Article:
By Farhad Naibkhel-KABUL: Ministry of Commerce and Industries (MoCI) organized a daylong conference in Kabul to address grievances of the local industrialists.
The conference titled “Afghan National Industries Support Conference Opportunities Challenges and Solution” was attended by representatives of the governmental and nongovernmental organizations and traders. They discussed challenges and outgoing ways.
Minster of Commerce and Industries, Humayon Rasa, said that industries are the main pillar of a system in the country, but in Afghanistan local products face many challenges.
Speaking at press conference here, he termed lack of land, energy, transport facility, financial and human resources main problems faced by the local industries.
He said that Afghanistan imports goods worth $8.2 billion annually while the country’s export is only $500 million. Investment has shrunken, giving way to increased unemployment.
The minister said that in order to cope with the challenges faced by the local industries, the MoCI has drafted a strategy which would be implemented after including views of artisans. He further said that local products would be preferred over foreign goods by the government in bidding process. “The strategy will help in removing the hurdles in front of the local industries. It will help us to develop,” he said.
Chief of the Afghanistan Investment Support Agency (AISA), Qurban Haqjo, said that due to lack of facilities, investment is flowing out of the country.
He said that different organizations are interfering to address commercial disputes. He suggested that the problems must be resolved by a single body.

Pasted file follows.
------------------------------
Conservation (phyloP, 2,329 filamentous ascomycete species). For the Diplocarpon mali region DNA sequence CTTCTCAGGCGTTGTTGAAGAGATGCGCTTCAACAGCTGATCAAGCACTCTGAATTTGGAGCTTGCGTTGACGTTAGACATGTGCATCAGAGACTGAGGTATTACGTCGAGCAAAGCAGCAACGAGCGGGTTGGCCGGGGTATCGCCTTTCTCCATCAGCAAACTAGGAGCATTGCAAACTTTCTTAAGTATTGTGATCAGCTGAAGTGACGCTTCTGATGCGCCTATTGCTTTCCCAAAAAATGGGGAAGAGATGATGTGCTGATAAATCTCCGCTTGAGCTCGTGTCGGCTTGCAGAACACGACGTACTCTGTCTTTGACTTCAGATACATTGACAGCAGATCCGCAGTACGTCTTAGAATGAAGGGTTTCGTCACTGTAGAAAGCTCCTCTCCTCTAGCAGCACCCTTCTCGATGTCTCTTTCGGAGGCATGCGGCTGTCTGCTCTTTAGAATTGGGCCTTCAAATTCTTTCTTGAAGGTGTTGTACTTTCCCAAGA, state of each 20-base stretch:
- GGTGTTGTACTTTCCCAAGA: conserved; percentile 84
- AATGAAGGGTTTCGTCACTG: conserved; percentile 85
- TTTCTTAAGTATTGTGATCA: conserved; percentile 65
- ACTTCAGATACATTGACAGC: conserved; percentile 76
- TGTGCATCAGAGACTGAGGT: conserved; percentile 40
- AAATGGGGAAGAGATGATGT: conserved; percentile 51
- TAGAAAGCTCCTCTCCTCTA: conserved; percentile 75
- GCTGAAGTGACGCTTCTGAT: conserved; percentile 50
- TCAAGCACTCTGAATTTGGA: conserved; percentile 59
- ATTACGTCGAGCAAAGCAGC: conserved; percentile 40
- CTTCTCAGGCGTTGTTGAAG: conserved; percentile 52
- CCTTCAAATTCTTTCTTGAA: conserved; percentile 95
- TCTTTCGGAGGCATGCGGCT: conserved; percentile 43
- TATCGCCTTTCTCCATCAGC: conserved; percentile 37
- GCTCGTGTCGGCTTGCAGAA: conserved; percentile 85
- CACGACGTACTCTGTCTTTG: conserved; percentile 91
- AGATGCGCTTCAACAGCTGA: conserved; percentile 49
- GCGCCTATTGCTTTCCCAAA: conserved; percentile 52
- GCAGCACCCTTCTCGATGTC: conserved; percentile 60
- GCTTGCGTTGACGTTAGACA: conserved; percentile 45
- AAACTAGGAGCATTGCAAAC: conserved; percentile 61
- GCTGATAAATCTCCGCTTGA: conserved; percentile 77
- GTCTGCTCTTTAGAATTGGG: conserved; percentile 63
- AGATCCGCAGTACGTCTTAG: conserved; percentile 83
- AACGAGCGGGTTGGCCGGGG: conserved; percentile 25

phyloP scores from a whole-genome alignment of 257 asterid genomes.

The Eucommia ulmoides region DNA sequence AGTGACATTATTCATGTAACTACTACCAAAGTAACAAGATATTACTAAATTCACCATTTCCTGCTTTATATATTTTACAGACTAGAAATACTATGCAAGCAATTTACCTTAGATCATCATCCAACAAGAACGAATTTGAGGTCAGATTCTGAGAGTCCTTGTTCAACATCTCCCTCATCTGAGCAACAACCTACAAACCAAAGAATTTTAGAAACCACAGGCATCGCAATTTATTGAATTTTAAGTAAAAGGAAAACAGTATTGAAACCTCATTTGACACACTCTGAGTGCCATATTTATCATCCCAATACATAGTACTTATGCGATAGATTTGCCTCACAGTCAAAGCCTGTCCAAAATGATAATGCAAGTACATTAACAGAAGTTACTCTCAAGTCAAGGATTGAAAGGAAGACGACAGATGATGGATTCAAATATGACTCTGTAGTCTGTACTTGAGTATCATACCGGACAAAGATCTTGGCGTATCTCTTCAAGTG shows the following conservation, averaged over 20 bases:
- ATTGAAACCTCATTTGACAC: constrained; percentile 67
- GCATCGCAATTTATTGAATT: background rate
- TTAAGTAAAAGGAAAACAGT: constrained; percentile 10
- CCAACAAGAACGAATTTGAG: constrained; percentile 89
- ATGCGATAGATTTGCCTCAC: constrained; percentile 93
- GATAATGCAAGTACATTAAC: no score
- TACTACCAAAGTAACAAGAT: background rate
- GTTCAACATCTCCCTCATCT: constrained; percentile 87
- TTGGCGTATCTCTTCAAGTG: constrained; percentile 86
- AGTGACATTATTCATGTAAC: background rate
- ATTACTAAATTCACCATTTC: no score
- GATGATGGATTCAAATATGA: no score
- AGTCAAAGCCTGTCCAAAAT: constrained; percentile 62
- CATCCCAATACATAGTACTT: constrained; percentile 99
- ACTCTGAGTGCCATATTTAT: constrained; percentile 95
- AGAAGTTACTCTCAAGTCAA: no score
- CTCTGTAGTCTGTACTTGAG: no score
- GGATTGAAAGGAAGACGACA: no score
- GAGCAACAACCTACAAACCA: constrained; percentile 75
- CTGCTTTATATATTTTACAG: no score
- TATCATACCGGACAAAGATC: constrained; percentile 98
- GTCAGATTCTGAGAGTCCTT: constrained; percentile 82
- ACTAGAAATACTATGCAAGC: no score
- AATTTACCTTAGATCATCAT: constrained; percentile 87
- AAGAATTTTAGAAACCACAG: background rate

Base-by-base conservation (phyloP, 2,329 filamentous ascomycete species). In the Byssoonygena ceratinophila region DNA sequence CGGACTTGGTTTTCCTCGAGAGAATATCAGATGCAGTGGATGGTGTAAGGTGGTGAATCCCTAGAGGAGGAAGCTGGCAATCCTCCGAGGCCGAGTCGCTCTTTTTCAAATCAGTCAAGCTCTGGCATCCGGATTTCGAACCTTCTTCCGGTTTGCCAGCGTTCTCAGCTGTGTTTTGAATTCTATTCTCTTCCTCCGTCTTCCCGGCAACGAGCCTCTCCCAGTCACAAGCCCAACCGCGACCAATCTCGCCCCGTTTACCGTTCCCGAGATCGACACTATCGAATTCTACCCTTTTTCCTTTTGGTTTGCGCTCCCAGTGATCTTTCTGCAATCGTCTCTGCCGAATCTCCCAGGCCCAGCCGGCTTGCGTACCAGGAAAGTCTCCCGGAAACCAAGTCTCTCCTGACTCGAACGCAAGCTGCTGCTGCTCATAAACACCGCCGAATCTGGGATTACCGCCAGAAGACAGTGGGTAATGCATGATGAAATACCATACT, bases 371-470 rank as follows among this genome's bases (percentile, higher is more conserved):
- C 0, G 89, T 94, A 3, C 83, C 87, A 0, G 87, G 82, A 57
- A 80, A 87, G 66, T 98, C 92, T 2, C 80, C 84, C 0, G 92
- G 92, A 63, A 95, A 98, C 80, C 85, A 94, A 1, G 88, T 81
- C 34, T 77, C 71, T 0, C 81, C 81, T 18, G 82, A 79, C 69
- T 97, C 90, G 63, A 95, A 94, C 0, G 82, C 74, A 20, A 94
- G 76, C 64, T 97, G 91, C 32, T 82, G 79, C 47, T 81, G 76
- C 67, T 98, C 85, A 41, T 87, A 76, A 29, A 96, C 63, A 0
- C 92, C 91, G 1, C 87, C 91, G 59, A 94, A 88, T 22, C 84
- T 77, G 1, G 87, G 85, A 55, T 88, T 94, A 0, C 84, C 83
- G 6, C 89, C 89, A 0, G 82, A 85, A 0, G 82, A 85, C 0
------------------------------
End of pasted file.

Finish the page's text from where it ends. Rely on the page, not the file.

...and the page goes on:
Chief Executive Officer of the Afghanistan Chamber of Commerce and Industries (ACCI), Khanjan Alkozai, said that investors had shown interest to invest in the country but the government failed to provide them required facilities.
He said that land grabbing by influential people has become an established practice, but craftsmen don’t have land to run their business. Corruption and red-tapism were the other challenges pointed out by Alkozai.
The ACCI’s chief said that they don’t need “support on papers” but real support of the government. Afghanistan has turned into a consumer country and a good market for the neighboring states to sell low quality goods. The government should support domestic products, he suggested, adding that capacities and potentials are available in the country, but there is need for the government’s support to encourage the local industries.
Afghan businessmen have complained repeatedly about inattention of the relevant authorities towards local industries. They say that if the government wants to stop the capital flight, it should introduce new laws and provide facilities to the investors.